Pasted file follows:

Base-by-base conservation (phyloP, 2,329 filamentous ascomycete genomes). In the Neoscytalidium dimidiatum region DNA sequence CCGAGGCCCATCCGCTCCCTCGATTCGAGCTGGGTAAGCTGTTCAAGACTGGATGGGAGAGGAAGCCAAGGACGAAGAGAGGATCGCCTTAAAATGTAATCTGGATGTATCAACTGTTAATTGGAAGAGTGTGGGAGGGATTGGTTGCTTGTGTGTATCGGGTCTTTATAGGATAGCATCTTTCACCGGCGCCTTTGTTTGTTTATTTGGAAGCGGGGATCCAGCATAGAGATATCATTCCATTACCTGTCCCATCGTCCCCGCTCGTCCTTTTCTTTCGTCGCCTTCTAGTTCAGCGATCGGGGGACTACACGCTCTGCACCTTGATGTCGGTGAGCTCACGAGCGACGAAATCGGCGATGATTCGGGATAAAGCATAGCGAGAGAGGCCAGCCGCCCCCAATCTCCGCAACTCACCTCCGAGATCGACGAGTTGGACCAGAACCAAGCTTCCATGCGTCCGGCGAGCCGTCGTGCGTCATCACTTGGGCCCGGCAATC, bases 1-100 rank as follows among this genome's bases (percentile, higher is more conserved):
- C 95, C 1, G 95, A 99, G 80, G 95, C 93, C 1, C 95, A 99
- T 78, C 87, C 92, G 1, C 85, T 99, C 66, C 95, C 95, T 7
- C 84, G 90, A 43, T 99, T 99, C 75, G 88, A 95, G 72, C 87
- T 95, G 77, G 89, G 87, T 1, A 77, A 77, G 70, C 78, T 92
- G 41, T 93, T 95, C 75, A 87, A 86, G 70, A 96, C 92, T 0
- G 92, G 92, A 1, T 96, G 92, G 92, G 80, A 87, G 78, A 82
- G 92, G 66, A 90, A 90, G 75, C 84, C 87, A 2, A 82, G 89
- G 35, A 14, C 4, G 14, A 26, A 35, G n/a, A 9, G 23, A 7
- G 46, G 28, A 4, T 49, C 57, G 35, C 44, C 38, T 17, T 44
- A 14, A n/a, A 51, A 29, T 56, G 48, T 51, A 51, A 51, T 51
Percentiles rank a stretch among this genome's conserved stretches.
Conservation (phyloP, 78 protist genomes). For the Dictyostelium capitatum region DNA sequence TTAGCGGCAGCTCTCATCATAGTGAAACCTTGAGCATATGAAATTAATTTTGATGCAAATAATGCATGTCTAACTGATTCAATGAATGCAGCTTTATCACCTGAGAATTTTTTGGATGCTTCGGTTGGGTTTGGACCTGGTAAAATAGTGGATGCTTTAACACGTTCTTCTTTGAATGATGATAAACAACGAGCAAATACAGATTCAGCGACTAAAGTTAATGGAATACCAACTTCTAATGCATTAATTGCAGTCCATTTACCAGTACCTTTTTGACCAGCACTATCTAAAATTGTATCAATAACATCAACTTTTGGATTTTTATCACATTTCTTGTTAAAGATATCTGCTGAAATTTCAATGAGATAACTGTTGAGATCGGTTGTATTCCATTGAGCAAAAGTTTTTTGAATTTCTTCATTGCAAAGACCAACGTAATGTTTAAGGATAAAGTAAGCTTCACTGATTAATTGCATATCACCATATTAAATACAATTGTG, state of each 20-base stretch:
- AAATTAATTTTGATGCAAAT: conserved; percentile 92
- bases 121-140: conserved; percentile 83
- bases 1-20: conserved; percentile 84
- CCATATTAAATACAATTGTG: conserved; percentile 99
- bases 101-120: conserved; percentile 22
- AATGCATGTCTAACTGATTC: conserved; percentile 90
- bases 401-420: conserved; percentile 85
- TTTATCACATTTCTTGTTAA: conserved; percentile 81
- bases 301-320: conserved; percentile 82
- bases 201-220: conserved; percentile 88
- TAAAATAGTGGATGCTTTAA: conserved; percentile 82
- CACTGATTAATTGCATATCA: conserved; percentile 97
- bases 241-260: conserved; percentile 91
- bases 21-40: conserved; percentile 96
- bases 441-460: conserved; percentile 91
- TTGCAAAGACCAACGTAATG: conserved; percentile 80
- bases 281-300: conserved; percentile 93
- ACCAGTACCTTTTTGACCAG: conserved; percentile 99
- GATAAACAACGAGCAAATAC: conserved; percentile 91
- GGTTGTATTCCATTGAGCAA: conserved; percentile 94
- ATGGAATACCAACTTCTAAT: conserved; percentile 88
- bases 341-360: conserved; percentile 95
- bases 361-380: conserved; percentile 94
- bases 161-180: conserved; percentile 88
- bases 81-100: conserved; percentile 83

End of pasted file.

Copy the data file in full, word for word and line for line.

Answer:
Base-by-base conservation (phyloP, 2,329 filamentous ascomycete genomes). In the Neoscytalidium dimidiatum region DNA sequence CCGAGGCCCATCCGCTCCCTCGATTCGAGCTGGGTAAGCTGTTCAAGACTGGATGGGAGAGGAAGCCAAGGACGAAGAGAGGATCGCCTTAAAATGTAATCTGGATGTATCAACTGTTAATTGGAAGAGTGTGGGAGGGATTGGTTGCTTGTGTGTATCGGGTCTTTATAGGATAGCATCTTTCACCGGCGCCTTTGTTTGTTTATTTGGAAGCGGGGATCCAGCATAGAGATATCATTCCATTACCTGTCCCATCGTCCCCGCTCGTCCTTTTCTTTCGTCGCCTTCTAGTTCAGCGATCGGGGGACTACACGCTCTGCACCTTGATGTCGGTGAGCTCACGAGCGACGAAATCGGCGATGATTCGGGATAAAGCATAGCGAGAGAGGCCAGCCGCCCCCAATCTCCGCAACTCACCTCCGAGATCGACGAGTTGGACCAGAACCAAGCTTCCATGCGTCCGGCGAGCCGTCGTGCGTCATCACTTGGGCCCGGCAATC, bases 1-100 rank as follows among this genome's bases (percentile, higher is more conserved):
- C 95, C 1, G 95, A 99, G 80, G 95, C 93, C 1, C 95, A 99
- T 78, C 87, C 92, G 1, C 85, T 99, C 66, C 95, C 95, T 7
- C 84, G 90, A 43, T 99, T 99, C 75, G 88, A 95, G 72, C 87
- T 95, G 77, G 89, G 87, T 1, A 77, A 77, G 70, C 78, T 92
- G 41, T 93, T 95, C 75, A 87, A 86, G 70, A 96, C 92, T 0
- G 92, G 92, A 1, T 96, G 92, G 92, G 80, A 87, G 78, A 82
- G 92, G 66, A 90, A 90, G 75, C 84, C 87, A 2, A 82, G 89
- G 35, A 14, C 4, G 14, A 26, A 35, G n/a, A 9, G 23, A 7
- G 46, G 28, A 4, T 49, C 57, G 35, C 44, C 38, T 17, T 44
- A 14, A n/a, A 51, A 29, T 56, G 48, T 51, A 51, A 51, T 51
Percentiles rank a stretch among this genome's conserved stretches.
Conservation (phyloP, 78 protist genomes). For the Dictyostelium capitatum region DNA sequence TTAGCGGCAGCTCTCATCATAGTGAAACCTTGAGCATATGAAATTAATTTTGATGCAAATAATGCATGTCTAACTGATTCAATGAATGCAGCTTTATCACCTGAGAATTTTTTGGATGCTTCGGTTGGGTTTGGACCTGGTAAAATAGTGGATGCTTTAACACGTTCTTCTTTGAATGATGATAAACAACGAGCAAATACAGATTCAGCGACTAAAGTTAATGGAATACCAACTTCTAATGCATTAATTGCAGTCCATTTACCAGTACCTTTTTGACCAGCACTATCTAAAATTGTATCAATAACATCAACTTTTGGATTTTTATCACATTTCTTGTTAAAGATATCTGCTGAAATTTCAATGAGATAACTGTTGAGATCGGTTGTATTCCATTGAGCAAAAGTTTTTTGAATTTCTTCATTGCAAAGACCAACGTAATGTTTAAGGATAAAGTAAGCTTCACTGATTAATTGCATATCACCATATTAAATACAATTGTG, state of each 20-base stretch:
- AAATTAATTTTGATGCAAAT: conserved; percentile 92
- bases 121-140: conserved; percentile 83
- bases 1-20: conserved; percentile 84
- CCATATTAAATACAATTGTG: conserved; percentile 99
- bases 101-120: conserved; percentile 22
- AATGCATGTCTAACTGATTC: conserved; percentile 90
- bases 401-420: conserved; percentile 85
- TTTATCACATTTCTTGTTAA: conserved; percentile 81
- bases 301-320: conserved; percentile 82
- bases 201-220: conserved; percentile 88
- TAAAATAGTGGATGCTTTAA: conserved; percentile 82
- CACTGATTAATTGCATATCA: conserved; percentile 97
- bases 241-260: conserved; percentile 91
- bases 21-40: conserved; percentile 96
- bases 441-460: conserved; percentile 91
- TTGCAAAGACCAACGTAATG: conserved; percentile 80
- bases 281-300: conserved; percentile 93
- ACCAGTACCTTTTTGACCAG: conserved; percentile 99
- GATAAACAACGAGCAAATAC: conserved; percentile 91
- GGTTGTATTCCATTGAGCAA: conserved; percentile 94
- ATGGAATACCAACTTCTAAT: conserved; percentile 88
- bases 341-360: conserved; percentile 95
- bases 361-380: conserved; percentile 94
- bases 161-180: conserved; percentile 88
- bases 81-100: conserved; percentile 83